2016 Community Impact Awards: Social Entrepreneurship

Winner: Savers, Evrnu
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Gold Award: 
Savers
Location: Bellevue  |  Employees: 14,308   |  (22,000 total)  |  Top Exec: Ken Alterman, president/CEO  |  savers.com | valuevillage.com

The power of “reuse” goes a long way toward creating a better, more sustainable world, says Ken Alterman, president and CEO of Savers, the for-profit, privately held global thrift retailer with nearly 330 locations, including Value Village stores, in the United States, Canada and Australia. Through its business model of purchasing, reselling and recycling second-hand merchandise, it benefits more than 120 nonprofit organizations in its local communities.  “Whether a product is sold at one of our stores or recycled,” Alterman notes, “rethinking reuse is key to making a more sustainable planet.” In the Greater Seattle area, Savers/Value Village has been partnering with local nonprofits for nearly 50 years. During the past 10 years, the company has paid its nonprofit partners in Washington state more than $100 million — more than $11 million last year alone. “Communities are stronger when businesses are involved and we’ve proven this through our relationships,” Alterman says. “Our view is that if our communities aren’t flourishing, how can we expect our businesses to thrive?” 

Silver Award: 
Evrnu
Location: Seattle  |  Employees: 4  |  Top Exec: Stacy Flynn, cofounder/CEO  |  evrnu.com

Seattle startup Evrnu is solving the textile waste problem by producing regenerated cellulose fiber from worn and discarded garments. In a partnership with Levi Strauss & Co., Evrnu is creating the world’s first jean that uses discarded cotton T-shirts and a small amount of virgin cotton. Evrnu’s technology is a patent-pending chemical process that purifies waste cotton, dissolves it and extrudes it as a pristine new fiber.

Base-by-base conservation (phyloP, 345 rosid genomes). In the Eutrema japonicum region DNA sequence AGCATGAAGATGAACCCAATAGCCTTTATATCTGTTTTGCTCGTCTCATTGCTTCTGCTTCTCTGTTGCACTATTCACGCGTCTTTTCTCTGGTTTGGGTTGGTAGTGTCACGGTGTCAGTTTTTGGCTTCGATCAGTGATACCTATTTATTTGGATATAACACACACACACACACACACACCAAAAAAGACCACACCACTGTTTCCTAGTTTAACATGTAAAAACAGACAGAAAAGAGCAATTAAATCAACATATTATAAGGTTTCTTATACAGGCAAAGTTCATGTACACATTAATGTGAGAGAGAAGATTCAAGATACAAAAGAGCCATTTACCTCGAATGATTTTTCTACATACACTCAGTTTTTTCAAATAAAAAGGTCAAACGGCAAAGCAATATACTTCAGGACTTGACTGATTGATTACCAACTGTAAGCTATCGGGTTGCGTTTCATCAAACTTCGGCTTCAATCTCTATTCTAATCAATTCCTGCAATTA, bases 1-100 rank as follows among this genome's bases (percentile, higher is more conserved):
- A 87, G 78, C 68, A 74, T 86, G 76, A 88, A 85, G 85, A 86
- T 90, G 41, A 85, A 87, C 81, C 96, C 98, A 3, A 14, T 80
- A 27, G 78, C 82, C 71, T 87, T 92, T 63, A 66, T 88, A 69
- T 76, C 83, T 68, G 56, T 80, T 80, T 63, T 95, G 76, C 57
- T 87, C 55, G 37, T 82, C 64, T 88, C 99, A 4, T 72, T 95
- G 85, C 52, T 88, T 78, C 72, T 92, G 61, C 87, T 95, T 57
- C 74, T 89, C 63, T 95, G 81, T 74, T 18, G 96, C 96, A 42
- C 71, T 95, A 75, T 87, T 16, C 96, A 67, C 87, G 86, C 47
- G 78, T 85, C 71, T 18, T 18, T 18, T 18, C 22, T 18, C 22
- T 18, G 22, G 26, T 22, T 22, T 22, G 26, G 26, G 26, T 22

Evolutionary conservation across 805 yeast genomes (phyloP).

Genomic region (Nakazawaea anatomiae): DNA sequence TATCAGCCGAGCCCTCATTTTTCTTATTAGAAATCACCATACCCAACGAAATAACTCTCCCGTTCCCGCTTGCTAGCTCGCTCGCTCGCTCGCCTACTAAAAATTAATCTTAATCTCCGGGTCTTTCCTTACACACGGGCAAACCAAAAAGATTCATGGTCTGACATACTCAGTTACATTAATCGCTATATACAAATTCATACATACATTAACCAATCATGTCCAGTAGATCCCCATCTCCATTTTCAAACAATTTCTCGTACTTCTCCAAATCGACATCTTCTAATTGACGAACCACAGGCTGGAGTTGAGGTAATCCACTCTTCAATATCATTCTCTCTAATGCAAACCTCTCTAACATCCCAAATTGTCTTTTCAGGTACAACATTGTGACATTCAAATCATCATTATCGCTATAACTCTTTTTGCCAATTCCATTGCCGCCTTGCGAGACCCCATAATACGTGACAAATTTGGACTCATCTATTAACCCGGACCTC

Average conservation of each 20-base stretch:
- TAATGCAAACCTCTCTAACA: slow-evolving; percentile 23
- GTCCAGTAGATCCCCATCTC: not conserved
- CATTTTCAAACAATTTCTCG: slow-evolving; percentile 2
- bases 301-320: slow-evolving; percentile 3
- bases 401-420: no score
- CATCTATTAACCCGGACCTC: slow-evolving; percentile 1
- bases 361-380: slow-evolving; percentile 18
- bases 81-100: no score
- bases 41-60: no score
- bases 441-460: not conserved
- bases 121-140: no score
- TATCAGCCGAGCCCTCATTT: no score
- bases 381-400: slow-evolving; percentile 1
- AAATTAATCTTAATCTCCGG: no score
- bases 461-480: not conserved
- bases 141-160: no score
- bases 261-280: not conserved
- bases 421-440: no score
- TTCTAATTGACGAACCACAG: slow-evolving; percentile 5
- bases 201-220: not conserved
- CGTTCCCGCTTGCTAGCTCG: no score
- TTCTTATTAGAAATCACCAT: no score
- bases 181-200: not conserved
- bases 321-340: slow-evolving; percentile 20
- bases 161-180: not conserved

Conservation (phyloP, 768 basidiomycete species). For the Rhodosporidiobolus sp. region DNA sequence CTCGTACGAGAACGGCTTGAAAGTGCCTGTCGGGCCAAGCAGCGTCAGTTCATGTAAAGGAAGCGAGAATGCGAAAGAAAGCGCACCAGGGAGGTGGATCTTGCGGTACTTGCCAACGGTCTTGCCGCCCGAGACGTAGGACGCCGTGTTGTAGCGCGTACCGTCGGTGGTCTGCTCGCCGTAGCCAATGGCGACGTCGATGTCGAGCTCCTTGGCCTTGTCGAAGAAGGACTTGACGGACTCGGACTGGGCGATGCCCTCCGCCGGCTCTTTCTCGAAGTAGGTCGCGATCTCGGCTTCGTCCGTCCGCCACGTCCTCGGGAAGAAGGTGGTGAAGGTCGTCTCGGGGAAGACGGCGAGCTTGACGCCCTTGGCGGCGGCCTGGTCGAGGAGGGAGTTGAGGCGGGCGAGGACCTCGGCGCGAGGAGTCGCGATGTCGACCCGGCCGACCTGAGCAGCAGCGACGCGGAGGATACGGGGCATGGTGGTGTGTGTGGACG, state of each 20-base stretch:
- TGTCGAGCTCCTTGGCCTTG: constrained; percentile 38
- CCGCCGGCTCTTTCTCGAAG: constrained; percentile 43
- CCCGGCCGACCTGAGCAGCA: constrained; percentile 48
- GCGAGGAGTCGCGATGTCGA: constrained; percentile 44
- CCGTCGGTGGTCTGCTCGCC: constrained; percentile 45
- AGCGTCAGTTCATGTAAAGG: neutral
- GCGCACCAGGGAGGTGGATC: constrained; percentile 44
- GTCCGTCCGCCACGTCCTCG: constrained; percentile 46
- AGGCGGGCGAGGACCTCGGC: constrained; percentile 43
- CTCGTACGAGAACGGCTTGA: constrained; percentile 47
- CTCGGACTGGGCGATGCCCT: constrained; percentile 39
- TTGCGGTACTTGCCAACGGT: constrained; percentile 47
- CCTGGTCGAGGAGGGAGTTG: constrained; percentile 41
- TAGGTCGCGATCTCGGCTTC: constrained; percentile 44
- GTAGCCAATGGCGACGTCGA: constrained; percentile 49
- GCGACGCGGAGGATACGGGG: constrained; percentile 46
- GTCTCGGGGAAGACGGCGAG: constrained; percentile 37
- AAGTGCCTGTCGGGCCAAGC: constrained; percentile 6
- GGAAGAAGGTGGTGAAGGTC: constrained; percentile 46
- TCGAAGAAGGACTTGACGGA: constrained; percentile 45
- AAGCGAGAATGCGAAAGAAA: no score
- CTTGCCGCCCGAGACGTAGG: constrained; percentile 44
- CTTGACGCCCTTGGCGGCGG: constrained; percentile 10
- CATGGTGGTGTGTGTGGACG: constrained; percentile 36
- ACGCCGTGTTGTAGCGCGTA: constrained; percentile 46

Bright Idea: Labor Saver

Bright Idea: Labor Saver

Forget email. Shyft Technologies makes shift swapping easy.
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New legislation requiring Seattle businesses with 500 or more employees to schedule workers’ hourly shifts two weeks in advance will be a boon to some, but it could complicate the lives of many workers and employers.

Seattle startup Shyft Technologies has created a free smartphone app that simplifies the tangled dance of schedule shuffling by making it easier for employees to swap shifts and for bosses to get shifts covered on short notice. 

The app notifies all staffers automatically when open shifts are posted. Swaps can be approved right on the app. By matching in real time the hours when workers are available with the hours employees need work done, the app creates a more efficient market.

A worker or manager can easily add a bonus as an incentive to fill a shift on short notice, says

Shyft CEO Brett Patrontasch. “It’s a lot easier than email,” he observes. Meanwhile, workers can quickly change their availability status if they want to make more money or free up more time.

The Shyft app uses a combination of geolocation, financial transactions, machine learning and big data analytics to determine availability and pricing. The goal is to create an on-demand workforce that has more control over schedules while providing employers with the fluidity to operate efficiently.

As of late September, more than 12,000 Starbucks baristas, 3,500 Old Navy staffers and 7,500 McDonald’s employees were using Shyft’s app.

Founded in Toronto, the startup moved to Seattle in February to participate in the three-month Techstars mentoring program. This past summer, Shyft obtained $1.5 million in funding from Seattle’s Madrona Venture Group and other investors.